After pouring over dozens of reissues of arcane old-tyme music, here's a band that actually - by virtue of music, audio fidelity, image, and packaging - seeks the obsolescence that there forefathers strove to escape. Done up in a mock-up of a County Records reissue, the grooves contain some spirited banjo/fiddle romps. But why? Their influences (noting earth-shattering: Carter Family, Riley Puckett, Charlie Poole, etc.) have albums of their own readily available. The answer lies in the source.
Empty is a label more associated with punk and various offshoots thereof. Combine this with the blatantly derivative music (all original versions are referenced, along with the addresses of record labels that specialize in vintage reissues), and the goal of the Dickel Brothers becomes very apparent. They are not necessarily a musical endeavor - though the music is pleasant. (In fact, the two originals here are the most inspired of the lot.) The Dickels are here to introduce mountain music to a new audience, reestablish its relevance and awaken America to its own roots. And that is entirely admirable. They've got the tools - the chops, vigor, and (most importantly) the record collection. Buy this. Then track down the originals.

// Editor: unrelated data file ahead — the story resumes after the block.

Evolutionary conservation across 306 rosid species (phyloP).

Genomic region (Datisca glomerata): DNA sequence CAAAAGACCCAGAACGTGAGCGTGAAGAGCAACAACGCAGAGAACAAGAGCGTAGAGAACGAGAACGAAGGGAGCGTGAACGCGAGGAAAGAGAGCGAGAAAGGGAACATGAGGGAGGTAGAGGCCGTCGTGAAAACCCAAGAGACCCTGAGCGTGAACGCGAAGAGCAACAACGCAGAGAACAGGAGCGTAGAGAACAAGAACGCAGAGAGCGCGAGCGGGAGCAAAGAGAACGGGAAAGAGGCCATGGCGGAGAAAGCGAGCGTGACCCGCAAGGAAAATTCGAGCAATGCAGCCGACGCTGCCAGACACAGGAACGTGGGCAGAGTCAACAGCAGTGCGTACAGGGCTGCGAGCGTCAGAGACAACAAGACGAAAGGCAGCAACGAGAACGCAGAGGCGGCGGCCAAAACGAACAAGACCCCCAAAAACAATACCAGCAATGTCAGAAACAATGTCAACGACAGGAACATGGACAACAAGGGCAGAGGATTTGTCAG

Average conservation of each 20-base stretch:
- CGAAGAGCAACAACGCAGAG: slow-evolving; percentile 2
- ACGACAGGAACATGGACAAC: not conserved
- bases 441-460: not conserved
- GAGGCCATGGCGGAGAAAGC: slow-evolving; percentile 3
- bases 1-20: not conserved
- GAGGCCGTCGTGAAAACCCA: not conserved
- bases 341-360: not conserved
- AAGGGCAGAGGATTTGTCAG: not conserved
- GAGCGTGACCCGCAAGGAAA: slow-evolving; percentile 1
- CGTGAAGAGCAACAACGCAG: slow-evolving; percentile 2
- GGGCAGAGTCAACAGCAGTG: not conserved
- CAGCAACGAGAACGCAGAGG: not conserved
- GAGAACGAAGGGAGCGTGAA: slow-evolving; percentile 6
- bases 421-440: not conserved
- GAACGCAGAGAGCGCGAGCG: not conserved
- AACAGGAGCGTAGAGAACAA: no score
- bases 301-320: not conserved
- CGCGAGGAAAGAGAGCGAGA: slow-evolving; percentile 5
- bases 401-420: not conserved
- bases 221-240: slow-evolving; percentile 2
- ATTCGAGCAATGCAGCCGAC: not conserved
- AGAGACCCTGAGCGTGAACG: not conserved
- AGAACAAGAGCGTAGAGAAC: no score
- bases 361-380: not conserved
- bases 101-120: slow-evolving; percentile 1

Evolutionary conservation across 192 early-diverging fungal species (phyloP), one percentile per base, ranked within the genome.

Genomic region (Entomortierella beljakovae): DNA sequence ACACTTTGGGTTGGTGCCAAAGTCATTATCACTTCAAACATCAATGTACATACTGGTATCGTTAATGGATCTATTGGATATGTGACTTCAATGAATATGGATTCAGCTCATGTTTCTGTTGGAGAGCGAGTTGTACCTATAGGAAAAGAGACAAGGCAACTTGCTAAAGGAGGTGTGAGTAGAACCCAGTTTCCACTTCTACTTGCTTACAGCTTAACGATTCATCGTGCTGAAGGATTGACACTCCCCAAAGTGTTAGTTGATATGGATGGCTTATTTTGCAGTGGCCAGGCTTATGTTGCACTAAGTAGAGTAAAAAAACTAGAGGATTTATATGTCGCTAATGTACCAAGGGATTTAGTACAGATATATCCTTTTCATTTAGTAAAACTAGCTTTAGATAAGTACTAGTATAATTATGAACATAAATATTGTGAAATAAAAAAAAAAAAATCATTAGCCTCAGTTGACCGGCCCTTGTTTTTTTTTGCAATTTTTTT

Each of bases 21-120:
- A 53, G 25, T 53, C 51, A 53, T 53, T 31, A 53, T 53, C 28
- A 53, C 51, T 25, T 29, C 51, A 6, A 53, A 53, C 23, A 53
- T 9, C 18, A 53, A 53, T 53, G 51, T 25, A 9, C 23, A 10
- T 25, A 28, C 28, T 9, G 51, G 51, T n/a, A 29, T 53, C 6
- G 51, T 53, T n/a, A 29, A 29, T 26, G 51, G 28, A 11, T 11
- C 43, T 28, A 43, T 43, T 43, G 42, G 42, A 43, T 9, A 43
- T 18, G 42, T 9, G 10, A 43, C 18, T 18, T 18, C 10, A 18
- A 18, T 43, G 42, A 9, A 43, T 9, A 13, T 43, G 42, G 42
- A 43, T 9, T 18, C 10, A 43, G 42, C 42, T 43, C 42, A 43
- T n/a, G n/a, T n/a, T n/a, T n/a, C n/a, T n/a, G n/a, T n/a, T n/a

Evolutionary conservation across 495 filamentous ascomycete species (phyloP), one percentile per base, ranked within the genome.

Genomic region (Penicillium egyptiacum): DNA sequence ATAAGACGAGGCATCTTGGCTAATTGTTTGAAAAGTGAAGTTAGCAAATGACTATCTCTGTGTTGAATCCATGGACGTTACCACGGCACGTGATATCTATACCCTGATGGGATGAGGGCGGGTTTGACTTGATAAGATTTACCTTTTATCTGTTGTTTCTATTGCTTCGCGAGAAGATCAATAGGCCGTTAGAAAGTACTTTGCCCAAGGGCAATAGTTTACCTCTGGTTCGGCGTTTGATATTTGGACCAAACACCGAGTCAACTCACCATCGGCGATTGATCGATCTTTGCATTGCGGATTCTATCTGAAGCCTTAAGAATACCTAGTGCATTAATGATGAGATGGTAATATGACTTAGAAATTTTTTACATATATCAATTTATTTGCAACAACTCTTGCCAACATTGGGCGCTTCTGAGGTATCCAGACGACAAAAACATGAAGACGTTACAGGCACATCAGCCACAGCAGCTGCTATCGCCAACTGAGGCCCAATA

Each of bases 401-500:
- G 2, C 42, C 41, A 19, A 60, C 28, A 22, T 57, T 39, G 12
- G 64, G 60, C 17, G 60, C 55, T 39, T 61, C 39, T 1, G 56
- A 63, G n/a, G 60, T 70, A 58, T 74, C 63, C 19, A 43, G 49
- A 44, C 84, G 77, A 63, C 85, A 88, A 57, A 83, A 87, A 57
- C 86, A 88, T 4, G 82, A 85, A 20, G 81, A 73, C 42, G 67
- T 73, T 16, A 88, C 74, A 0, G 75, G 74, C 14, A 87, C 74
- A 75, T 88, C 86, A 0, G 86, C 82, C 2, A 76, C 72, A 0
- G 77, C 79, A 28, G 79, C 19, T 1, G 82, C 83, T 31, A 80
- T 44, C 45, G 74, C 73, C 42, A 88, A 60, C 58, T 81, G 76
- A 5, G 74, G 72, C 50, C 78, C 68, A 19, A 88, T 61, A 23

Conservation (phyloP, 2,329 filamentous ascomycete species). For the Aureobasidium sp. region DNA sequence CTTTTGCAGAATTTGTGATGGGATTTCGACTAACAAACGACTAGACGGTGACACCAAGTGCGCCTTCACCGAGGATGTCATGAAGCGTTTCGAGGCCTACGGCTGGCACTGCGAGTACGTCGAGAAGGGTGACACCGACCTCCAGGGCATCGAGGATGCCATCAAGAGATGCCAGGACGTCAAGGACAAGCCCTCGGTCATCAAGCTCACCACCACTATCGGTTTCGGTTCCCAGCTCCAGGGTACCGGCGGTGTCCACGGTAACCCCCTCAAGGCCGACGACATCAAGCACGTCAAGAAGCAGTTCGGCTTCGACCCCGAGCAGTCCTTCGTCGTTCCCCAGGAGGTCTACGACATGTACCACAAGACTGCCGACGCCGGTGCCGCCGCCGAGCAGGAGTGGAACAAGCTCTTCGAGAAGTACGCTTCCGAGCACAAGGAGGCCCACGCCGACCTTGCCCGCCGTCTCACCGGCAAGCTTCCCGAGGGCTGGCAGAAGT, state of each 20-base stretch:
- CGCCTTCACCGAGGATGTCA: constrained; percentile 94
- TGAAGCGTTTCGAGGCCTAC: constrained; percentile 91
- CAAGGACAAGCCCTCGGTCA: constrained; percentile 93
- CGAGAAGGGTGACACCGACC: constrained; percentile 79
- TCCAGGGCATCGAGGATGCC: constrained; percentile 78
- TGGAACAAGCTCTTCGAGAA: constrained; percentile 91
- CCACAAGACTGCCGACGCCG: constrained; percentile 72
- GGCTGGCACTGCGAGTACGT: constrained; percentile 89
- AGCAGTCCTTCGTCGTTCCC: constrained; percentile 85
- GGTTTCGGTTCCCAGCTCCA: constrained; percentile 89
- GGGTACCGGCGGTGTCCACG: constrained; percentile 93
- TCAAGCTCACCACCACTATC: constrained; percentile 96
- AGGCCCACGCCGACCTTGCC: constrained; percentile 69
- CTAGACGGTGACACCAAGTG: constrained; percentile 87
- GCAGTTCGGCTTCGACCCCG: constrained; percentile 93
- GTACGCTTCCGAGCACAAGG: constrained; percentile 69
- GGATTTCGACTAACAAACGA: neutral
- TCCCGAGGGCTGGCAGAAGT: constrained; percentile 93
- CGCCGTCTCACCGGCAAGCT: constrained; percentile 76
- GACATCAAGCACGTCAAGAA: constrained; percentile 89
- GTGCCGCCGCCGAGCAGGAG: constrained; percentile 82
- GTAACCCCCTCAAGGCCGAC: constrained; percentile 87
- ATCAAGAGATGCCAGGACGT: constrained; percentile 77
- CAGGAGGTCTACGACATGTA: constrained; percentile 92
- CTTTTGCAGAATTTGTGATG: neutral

(The vinyl version contains two bonus tracks. Whether a tribute to their influences' medium or a demonstration of punk snottiness, it makes for a frustratingly short program on the CD. Empty, Box 12034, Seattle, WA 98102)